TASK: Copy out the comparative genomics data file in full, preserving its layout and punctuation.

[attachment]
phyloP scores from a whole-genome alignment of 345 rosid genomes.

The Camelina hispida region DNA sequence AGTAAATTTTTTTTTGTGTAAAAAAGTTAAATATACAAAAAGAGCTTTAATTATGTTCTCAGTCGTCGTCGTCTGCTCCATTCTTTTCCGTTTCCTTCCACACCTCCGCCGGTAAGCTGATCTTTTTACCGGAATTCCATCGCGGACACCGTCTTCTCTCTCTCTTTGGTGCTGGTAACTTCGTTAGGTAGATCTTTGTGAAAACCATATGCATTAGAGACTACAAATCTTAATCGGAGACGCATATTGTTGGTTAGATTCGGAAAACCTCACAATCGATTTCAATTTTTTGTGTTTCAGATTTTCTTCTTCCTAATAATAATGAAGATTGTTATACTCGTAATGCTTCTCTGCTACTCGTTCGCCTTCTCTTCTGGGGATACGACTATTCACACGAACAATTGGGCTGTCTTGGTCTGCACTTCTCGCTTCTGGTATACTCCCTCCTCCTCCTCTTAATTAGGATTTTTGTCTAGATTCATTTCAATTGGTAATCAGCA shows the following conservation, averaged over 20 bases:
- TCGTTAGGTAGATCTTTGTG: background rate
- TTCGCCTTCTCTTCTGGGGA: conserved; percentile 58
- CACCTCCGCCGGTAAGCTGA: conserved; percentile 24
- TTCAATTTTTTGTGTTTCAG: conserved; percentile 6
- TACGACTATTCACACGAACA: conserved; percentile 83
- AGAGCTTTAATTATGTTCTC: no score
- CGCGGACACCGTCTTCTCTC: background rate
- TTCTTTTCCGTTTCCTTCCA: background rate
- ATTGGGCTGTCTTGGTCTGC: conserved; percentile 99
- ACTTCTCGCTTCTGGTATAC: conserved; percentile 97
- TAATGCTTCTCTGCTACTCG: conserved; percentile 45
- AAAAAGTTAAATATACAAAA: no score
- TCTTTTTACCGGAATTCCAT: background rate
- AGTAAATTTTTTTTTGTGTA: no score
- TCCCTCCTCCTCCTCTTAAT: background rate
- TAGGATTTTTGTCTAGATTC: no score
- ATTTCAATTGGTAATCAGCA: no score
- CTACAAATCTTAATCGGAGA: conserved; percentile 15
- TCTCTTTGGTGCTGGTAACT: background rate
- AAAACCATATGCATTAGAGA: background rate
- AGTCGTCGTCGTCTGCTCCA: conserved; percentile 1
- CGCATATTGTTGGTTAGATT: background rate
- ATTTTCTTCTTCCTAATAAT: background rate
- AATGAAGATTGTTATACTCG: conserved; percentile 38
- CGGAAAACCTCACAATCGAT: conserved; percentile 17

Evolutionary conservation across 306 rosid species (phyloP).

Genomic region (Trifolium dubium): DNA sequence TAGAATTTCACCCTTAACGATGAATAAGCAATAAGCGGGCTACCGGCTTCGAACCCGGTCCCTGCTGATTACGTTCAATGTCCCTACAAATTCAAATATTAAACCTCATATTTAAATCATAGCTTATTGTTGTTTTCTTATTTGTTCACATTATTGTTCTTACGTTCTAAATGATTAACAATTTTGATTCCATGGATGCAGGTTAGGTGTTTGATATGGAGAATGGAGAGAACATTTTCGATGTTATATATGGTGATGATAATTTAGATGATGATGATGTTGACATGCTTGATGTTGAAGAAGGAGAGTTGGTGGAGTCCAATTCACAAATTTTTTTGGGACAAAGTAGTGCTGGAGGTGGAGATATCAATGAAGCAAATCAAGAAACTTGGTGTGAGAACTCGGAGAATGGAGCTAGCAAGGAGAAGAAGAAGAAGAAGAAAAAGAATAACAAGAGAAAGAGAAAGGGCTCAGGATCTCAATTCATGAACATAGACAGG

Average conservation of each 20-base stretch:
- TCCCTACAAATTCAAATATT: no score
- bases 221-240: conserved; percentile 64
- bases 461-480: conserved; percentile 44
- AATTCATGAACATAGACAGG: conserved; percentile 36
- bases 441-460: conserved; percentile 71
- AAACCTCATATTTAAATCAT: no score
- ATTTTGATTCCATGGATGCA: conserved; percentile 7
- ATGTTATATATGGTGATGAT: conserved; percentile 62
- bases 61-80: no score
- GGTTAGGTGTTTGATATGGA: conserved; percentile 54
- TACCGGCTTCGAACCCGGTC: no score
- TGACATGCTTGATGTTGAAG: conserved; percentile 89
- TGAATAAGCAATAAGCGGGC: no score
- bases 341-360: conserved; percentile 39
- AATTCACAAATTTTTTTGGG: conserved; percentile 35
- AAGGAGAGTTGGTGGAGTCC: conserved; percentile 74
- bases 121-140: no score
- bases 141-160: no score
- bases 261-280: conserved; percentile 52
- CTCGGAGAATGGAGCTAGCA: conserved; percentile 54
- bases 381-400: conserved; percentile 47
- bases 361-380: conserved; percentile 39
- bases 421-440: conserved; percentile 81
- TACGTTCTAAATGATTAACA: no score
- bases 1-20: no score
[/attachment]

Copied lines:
phyloP scores from a whole-genome alignment of 345 rosid genomes.

The Camelina hispida region DNA sequence AGTAAATTTTTTTTTGTGTAAAAAAGTTAAATATACAAAAAGAGCTTTAATTATGTTCTCAGTCGTCGTCGTCTGCTCCATTCTTTTCCGTTTCCTTCCACACCTCCGCCGGTAAGCTGATCTTTTTACCGGAATTCCATCGCGGACACCGTCTTCTCTCTCTCTTTGGTGCTGGTAACTTCGTTAGGTAGATCTTTGTGAAAACCATATGCATTAGAGACTACAAATCTTAATCGGAGACGCATATTGTTGGTTAGATTCGGAAAACCTCACAATCGATTTCAATTTTTTGTGTTTCAGATTTTCTTCTTCCTAATAATAATGAAGATTGTTATACTCGTAATGCTTCTCTGCTACTCGTTCGCCTTCTCTTCTGGGGATACGACTATTCACACGAACAATTGGGCTGTCTTGGTCTGCACTTCTCGCTTCTGGTATACTCCCTCCTCCTCCTCTTAATTAGGATTTTTGTCTAGATTCATTTCAATTGGTAATCAGCA shows the following conservation, averaged over 20 bases:
- TCGTTAGGTAGATCTTTGTG: background rate
- TTCGCCTTCTCTTCTGGGGA: conserved; percentile 58
- CACCTCCGCCGGTAAGCTGA: conserved; percentile 24
- TTCAATTTTTTGTGTTTCAG: conserved; percentile 6
- TACGACTATTCACACGAACA: conserved; percentile 83
- AGAGCTTTAATTATGTTCTC: no score
- CGCGGACACCGTCTTCTCTC: background rate
- TTCTTTTCCGTTTCCTTCCA: background rate
- ATTGGGCTGTCTTGGTCTGC: conserved; percentile 99
- ACTTCTCGCTTCTGGTATAC: conserved; percentile 97
- TAATGCTTCTCTGCTACTCG: conserved; percentile 45
- AAAAAGTTAAATATACAAAA: no score
- TCTTTTTACCGGAATTCCAT: background rate
- AGTAAATTTTTTTTTGTGTA: no score
- TCCCTCCTCCTCCTCTTAAT: background rate
- TAGGATTTTTGTCTAGATTC: no score
- ATTTCAATTGGTAATCAGCA: no score
- CTACAAATCTTAATCGGAGA: conserved; percentile 15
- TCTCTTTGGTGCTGGTAACT: background rate
- AAAACCATATGCATTAGAGA: background rate
- AGTCGTCGTCGTCTGCTCCA: conserved; percentile 1
- CGCATATTGTTGGTTAGATT: background rate
- ATTTTCTTCTTCCTAATAAT: background rate
- AATGAAGATTGTTATACTCG: conserved; percentile 38
- CGGAAAACCTCACAATCGAT: conserved; percentile 17

Evolutionary conservation across 306 rosid species (phyloP).

Genomic region (Trifolium dubium): DNA sequence TAGAATTTCACCCTTAACGATGAATAAGCAATAAGCGGGCTACCGGCTTCGAACCCGGTCCCTGCTGATTACGTTCAATGTCCCTACAAATTCAAATATTAAACCTCATATTTAAATCATAGCTTATTGTTGTTTTCTTATTTGTTCACATTATTGTTCTTACGTTCTAAATGATTAACAATTTTGATTCCATGGATGCAGGTTAGGTGTTTGATATGGAGAATGGAGAGAACATTTTCGATGTTATATATGGTGATGATAATTTAGATGATGATGATGTTGACATGCTTGATGTTGAAGAAGGAGAGTTGGTGGAGTCCAATTCACAAATTTTTTTGGGACAAAGTAGTGCTGGAGGTGGAGATATCAATGAAGCAAATCAAGAAACTTGGTGTGAGAACTCGGAGAATGGAGCTAGCAAGGAGAAGAAGAAGAAGAAGAAAAAGAATAACAAGAGAAAGAGAAAGGGCTCAGGATCTCAATTCATGAACATAGACAGG

Average conservation of each 20-base stretch:
- TCCCTACAAATTCAAATATT: no score
- bases 221-240: conserved; percentile 64
- bases 461-480: conserved; percentile 44
- AATTCATGAACATAGACAGG: conserved; percentile 36
- bases 441-460: conserved; percentile 71
- AAACCTCATATTTAAATCAT: no score
- ATTTTGATTCCATGGATGCA: conserved; percentile 7
- ATGTTATATATGGTGATGAT: conserved; percentile 62
- bases 61-80: no score
- GGTTAGGTGTTTGATATGGA: conserved; percentile 54
- TACCGGCTTCGAACCCGGTC: no score
- TGACATGCTTGATGTTGAAG: conserved; percentile 89
- TGAATAAGCAATAAGCGGGC: no score
- bases 341-360: conserved; percentile 39
- AATTCACAAATTTTTTTGGG: conserved; percentile 35
- AAGGAGAGTTGGTGGAGTCC: conserved; percentile 74
- bases 121-140: no score
- bases 141-160: no score
- bases 261-280: conserved; percentile 52
- CTCGGAGAATGGAGCTAGCA: conserved; percentile 54
- bases 381-400: conserved; percentile 47
- bases 361-380: conserved; percentile 39
- bases 421-440: conserved; percentile 81
- TACGTTCTAAATGATTAACA: no score
- bases 1-20: no score